Friday was an important day for the eighth grade students at the middle school where I teach eighth grade English.
The eighth grade teachers arranged a day that began with student debates on whether the electoral college should be retained or the president elected by direct popular vote and continued with a number of guest speakers brought in to help the teenagers understand the political process.
The speakers ranged from a retired union leader to a state representative who has sponsored right-to-work legislation. The half-hour breakout sessions also included a longtime TV anchorman who is making his first try at elective office at age 59 to two high school students who have spent the last several months volunteering for a candidate for statewide office.
The media was also represented by a veteran reporter from a local television station and by a 20-year-old college student whose political blog is a must-read in the Show-Me State.
The students heard from Democrats and Republicans and had the opportunity to watch them interact in a positive way.
Sadly, the day came to a close and the four hours of civility were a thing of the past.
It does not have to be that way. As my eighth graders and I reflected on our election unit Monday, I was asked about the presidential election and this was the message I delivered to my students:
If Barack Obama is re-elected president, no matter what some of you have been told at home or have heard on television or seen on the internet, it will not be the end of civilization as we know it.
If Mitt Romney is the one who receives the majority of the electoral votes Tuesday, the nation will not collapse.
Those things have been said about every presidential candidate since this country began and we are still here and will be here for a long time to come.
And no matter what you have heard, this is not the most important election we have ever had, at least it's not the only "most important election we have ever had." We had one in 2008, 2004, 2000, 1996, in fact, every four years for as long as I can remember.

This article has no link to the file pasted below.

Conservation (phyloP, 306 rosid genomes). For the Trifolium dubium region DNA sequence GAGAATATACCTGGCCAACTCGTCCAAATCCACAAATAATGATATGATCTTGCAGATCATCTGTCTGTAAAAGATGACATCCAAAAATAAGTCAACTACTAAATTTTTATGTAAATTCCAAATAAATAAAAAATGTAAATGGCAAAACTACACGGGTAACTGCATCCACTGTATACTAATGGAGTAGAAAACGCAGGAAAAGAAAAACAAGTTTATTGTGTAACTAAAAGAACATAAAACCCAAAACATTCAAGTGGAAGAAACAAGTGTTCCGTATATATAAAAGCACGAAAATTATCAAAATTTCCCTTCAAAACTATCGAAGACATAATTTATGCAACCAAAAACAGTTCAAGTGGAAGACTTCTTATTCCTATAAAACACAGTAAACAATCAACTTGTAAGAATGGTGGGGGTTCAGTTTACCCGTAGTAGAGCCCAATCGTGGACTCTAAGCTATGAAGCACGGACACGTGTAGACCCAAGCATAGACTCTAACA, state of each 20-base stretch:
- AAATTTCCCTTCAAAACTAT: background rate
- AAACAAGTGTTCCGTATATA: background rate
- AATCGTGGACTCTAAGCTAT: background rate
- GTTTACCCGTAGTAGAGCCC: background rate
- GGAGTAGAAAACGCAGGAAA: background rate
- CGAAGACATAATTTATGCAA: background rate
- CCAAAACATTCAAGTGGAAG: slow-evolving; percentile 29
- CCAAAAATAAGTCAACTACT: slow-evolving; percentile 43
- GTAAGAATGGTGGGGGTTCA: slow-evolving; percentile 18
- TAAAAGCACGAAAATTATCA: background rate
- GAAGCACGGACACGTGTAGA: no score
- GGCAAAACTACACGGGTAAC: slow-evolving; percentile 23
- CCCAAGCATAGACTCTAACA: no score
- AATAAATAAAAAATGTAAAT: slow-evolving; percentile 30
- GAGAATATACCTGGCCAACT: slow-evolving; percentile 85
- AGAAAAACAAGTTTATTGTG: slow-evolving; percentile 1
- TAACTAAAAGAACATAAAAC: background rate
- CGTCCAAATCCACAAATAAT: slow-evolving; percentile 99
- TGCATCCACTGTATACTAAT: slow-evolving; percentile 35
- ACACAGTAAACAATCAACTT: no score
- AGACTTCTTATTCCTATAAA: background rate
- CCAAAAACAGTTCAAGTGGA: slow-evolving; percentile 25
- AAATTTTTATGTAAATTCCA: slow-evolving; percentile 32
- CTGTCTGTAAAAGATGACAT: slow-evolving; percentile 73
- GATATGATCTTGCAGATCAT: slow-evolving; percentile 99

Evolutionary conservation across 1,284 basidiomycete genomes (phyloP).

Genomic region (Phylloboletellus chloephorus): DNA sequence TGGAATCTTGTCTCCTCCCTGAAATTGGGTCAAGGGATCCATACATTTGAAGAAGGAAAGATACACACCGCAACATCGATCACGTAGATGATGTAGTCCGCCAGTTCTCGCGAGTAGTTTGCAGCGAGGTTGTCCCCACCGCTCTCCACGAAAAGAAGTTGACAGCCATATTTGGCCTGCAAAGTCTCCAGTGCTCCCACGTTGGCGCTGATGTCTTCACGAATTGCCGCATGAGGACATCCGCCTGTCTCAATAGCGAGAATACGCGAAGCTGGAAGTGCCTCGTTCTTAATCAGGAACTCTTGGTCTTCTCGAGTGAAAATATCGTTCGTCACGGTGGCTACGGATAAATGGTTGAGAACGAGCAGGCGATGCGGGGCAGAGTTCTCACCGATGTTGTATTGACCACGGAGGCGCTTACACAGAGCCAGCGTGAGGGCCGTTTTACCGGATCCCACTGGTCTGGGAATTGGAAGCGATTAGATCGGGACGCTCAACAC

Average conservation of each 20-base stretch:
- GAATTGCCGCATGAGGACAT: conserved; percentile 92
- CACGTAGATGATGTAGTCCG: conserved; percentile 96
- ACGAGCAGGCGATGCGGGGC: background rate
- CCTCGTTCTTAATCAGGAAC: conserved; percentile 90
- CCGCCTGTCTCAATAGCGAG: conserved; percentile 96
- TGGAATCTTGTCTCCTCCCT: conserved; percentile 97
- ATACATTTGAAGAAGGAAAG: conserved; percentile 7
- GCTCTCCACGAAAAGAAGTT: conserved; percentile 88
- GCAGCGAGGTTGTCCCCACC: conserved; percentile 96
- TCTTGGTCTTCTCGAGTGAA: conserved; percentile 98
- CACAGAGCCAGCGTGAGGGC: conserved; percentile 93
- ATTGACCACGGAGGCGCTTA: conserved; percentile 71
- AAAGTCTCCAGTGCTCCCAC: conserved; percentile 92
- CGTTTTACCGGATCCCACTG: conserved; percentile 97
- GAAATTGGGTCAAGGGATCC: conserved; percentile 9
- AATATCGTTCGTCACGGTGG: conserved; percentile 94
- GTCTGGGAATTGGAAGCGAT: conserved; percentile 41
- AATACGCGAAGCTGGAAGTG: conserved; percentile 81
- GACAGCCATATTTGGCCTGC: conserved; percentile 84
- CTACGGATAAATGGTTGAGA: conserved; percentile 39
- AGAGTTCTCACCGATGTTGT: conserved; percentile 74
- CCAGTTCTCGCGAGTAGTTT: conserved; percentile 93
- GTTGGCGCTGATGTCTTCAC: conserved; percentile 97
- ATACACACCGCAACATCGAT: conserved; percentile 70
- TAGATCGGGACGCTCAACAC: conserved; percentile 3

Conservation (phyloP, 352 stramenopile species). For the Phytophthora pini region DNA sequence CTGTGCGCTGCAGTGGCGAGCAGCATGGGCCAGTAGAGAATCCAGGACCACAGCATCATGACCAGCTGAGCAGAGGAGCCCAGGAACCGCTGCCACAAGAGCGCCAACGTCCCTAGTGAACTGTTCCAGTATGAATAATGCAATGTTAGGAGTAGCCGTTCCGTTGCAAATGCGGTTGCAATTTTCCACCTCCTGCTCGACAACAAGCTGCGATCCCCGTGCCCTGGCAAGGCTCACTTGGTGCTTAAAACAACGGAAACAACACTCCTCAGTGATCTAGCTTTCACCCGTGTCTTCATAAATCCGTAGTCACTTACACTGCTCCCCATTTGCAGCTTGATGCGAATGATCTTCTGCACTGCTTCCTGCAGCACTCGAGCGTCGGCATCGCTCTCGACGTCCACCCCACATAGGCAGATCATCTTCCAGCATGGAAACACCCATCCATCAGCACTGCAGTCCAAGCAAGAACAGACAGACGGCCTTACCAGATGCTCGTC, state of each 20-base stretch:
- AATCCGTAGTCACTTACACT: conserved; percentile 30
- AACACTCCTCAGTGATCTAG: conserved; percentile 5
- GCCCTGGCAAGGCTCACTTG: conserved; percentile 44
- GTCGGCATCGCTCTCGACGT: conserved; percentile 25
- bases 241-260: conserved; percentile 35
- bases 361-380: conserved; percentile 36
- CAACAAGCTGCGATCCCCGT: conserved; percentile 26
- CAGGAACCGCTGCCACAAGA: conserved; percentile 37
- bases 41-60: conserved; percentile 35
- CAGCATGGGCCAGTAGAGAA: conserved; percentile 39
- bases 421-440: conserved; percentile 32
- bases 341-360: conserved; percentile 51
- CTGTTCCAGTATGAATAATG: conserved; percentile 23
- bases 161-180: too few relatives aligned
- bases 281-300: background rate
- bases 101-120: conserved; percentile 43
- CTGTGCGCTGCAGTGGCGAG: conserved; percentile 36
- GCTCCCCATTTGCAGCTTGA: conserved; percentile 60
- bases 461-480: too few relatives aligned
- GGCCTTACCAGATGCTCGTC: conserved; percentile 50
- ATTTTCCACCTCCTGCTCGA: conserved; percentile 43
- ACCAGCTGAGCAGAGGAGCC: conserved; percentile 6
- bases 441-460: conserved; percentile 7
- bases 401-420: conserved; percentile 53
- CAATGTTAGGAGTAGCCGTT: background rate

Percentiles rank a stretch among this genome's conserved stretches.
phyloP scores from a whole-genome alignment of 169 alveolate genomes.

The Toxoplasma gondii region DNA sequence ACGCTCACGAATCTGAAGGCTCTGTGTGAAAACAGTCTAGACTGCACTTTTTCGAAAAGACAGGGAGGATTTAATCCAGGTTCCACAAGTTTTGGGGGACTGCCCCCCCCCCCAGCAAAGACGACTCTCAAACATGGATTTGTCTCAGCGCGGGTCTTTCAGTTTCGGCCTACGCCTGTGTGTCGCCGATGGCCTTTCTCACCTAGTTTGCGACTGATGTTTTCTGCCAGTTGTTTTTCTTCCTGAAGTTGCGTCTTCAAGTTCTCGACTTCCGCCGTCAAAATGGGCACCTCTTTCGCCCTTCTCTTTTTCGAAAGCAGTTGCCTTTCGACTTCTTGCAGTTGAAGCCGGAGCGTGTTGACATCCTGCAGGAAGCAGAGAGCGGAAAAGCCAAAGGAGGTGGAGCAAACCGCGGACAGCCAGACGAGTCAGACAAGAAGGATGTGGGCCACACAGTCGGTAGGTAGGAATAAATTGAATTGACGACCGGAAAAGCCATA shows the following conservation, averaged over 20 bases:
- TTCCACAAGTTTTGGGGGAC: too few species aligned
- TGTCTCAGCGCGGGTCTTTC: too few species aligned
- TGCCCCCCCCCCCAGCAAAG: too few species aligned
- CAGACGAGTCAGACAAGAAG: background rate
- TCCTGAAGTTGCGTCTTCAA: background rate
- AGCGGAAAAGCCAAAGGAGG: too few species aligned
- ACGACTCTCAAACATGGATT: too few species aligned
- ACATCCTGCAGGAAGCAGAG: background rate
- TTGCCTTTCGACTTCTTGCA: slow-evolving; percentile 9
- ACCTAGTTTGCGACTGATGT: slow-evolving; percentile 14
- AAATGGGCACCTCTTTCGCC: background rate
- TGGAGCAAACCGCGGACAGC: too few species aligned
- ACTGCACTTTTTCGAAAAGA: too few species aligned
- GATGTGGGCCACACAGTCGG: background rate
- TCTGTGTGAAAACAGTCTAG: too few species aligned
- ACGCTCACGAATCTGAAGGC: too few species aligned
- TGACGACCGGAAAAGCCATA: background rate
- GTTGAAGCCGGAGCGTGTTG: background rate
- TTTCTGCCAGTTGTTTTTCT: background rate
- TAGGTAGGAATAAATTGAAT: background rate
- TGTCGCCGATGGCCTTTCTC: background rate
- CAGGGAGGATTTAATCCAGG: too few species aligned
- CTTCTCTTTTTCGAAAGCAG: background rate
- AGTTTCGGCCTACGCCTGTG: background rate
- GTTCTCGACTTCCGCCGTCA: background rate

I am willing to bet that the 2016 election will be "the most important election we have ever had," and that the same thing will be said in 2020 and 2024. It is comforting that we always look on the presidential election as an event of that magnitude.
I have heard students, usually parroting their parents, talk about how evil Barack Obama or Mitt Romney are and how they are just running to ruin our country. Sorry, but that is not how the system works.
In my 56 years on this planet, I have never seen a political candidate whose platform was to get elected and do the most damage he could do. Whether the candidates were Republicans or Democrats, or representatives of some third party, I have never seen anyone who did not genuinely want to improve the lot of their constituents.
Their methods of how to accomplish that differ, sometimes dramatically, and at times they are led astray by mistaken policies or by listening to the siren songs of people whose motives are not so pure, but all of them strive to be the best public servants they can be.
What makes this country great is that the final decision on who runs our government is not made at the point of a gun, but in the sanctity of a voting booth. For all of the flaws in our system, and there are many, it is that truth that has made our nation one of the most remarkable political experiments in history and one that will keep it vital and energetic far into the future.